Just one day before the 2020 General Election, Secretary of State Michael Watson held a press conference to provide updates on how things were progressing.

Watson said as people head to the polls to remember that campaigning is not allowed within 150 feet of a precinct. That means, leave any shirts, hats or signs for your desired candidate at home when going to vote.

He added that poll workers will be wearing masks and using proper sanitation when operating the polls. While, voters are not required to wear a mask to vote, Watson encouraged them to wear them and to use ‘common sense’ as they go cast a ballot.

This year, those who have COVID exceptions or are exhibiting symptoms will be allowed to vote curbside. Typically this type of voting is only reserved for those who are handicapped and have trouble getting into a polling place.

“To poll managers, thank you thank you thank you,” said Watson. “We believe we are going to have a great turnout tomorrow.”

Absentee ballots have skyrocketed this year with 248,335 absentee ballots requested247,650 absentee ballots sent, and 231,031 absentee ballots received in the state of Mississippi for the 2020 General Election.

Absentee ballots can begin being processed as early as 7 a.m. tomorrow morning and they can begin to be counted at 7 p.m. Mississippi is allowing for absentee ballots to be counted as late as November 10 (as long as they are postmarked by November, 3), but he believes that the vast majority of them will come in and be counted by Tuesday night.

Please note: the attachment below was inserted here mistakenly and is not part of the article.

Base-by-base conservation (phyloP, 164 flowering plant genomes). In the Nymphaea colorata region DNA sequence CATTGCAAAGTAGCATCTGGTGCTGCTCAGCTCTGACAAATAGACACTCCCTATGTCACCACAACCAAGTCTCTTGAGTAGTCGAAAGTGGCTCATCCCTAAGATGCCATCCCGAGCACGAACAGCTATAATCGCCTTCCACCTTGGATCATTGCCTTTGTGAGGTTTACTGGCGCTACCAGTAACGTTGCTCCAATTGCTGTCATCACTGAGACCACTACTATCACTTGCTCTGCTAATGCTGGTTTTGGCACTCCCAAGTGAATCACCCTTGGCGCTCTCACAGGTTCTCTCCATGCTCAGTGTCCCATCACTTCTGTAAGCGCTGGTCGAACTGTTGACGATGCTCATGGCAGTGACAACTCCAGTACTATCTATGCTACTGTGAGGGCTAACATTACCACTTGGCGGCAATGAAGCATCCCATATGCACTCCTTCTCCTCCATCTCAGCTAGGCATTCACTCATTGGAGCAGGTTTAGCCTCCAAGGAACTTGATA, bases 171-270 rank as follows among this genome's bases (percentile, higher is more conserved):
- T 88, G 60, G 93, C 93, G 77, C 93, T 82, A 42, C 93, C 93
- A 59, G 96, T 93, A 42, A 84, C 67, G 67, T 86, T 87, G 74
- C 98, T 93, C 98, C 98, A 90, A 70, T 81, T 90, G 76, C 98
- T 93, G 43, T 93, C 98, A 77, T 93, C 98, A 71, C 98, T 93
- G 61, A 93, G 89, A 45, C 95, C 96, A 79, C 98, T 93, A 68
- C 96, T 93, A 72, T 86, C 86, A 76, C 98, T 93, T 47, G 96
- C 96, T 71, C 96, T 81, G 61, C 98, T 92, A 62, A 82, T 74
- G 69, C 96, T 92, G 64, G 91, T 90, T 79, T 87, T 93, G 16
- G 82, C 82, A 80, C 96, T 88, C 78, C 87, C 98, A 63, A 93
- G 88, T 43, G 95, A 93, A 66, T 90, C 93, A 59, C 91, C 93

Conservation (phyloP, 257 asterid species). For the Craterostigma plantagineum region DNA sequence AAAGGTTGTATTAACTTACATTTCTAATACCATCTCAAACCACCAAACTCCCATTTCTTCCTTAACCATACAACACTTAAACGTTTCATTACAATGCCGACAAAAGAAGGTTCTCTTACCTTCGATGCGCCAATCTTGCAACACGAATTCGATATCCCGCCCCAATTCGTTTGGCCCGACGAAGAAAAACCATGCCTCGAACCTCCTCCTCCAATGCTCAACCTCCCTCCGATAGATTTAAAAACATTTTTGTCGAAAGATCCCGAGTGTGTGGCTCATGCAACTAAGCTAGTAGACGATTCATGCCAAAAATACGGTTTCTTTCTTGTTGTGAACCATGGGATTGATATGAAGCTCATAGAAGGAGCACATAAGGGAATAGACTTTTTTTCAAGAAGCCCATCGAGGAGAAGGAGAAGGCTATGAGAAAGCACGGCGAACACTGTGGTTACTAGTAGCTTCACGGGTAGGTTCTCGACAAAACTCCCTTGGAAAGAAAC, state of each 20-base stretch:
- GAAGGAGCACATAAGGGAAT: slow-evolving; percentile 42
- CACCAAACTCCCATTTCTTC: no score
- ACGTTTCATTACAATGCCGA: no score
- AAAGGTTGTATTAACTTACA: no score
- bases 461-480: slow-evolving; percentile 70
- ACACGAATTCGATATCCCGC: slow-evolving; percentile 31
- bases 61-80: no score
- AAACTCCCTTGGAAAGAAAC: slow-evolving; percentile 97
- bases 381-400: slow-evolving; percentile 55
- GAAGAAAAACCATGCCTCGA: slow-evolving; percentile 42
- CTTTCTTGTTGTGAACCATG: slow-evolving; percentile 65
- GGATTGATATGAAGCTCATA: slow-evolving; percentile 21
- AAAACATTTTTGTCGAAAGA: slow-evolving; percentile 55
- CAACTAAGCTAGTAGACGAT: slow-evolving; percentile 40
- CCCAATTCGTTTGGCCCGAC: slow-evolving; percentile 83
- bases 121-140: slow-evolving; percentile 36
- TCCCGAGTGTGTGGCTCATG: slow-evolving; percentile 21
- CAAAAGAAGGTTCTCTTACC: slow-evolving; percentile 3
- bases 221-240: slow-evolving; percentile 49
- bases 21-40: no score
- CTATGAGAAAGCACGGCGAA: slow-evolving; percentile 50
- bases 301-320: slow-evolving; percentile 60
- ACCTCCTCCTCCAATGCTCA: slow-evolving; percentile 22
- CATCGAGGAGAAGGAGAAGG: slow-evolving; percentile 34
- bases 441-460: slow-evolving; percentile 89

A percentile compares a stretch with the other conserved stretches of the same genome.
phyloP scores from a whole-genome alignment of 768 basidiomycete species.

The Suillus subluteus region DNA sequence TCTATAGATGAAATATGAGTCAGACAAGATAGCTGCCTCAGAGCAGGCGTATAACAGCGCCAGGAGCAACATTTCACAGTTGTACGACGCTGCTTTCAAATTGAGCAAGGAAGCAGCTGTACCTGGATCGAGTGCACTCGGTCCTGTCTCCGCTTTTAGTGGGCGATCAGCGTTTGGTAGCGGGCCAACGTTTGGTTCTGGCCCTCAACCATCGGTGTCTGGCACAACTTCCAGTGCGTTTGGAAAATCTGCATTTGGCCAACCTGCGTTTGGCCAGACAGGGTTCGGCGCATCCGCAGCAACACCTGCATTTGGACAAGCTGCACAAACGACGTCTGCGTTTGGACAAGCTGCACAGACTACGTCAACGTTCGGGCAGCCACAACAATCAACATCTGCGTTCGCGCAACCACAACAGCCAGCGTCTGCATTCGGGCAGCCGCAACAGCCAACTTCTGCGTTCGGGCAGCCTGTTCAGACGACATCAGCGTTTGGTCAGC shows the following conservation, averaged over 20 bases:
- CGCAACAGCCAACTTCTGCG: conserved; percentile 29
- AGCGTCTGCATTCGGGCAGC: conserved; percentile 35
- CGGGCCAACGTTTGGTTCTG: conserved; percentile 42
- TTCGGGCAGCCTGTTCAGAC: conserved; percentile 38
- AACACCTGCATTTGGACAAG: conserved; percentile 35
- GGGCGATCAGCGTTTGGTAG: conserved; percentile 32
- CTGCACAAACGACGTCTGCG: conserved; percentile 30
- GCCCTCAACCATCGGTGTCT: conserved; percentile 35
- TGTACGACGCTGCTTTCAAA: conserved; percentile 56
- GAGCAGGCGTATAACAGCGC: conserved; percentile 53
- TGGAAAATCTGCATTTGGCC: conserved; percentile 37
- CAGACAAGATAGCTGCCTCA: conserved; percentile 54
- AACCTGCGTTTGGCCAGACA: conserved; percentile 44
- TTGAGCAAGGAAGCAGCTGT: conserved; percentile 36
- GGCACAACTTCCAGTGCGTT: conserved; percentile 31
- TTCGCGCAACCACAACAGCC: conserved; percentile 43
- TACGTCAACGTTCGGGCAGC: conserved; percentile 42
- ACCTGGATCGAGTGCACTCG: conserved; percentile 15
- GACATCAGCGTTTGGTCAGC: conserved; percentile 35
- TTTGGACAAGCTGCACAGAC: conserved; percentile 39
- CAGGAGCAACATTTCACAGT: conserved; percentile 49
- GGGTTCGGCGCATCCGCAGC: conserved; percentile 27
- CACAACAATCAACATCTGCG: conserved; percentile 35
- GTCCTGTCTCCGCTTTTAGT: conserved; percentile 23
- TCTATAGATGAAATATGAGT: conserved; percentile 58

Even with those numbers, Watson said he does expect a higher turnout in person.

“We also have three initiatives on the ballot so I think you’re going to see a great turnout here in Mississippi,” said Watson. “I think we are going to see a great turnout.”

With an increase in poll workers, Watson said the voting process for people should move quickly without many long lines like other states have seen.

Watson also took time clarifying how to vote on the ballot initiatives. The medical marijuana initiatives are a two part question.

If you are for Initiative 65: 

You would vote for BOTH on the first question and FOR Initiative 65.

If you are for Initiative 65A: 

You would vote for BOTH on the first question and FOR Initiative 65A.

If you are against 65 or 65A: 

Vote AGAINST BOTH on the first question. That will be counted as a no vote

If you would still like to make a preference on the second question, you can and your vote would be counted. For those who are for a program but don’t have a preference, you do not have to specify on the second question.

The need for a two part question on the medical marijuana initiative requires Mississippi to first approve the desire for a program first, with the majority of the vote. Then voters choose which program “if” there is to be one, which requires 40 percent of the vote in order to pass one over another.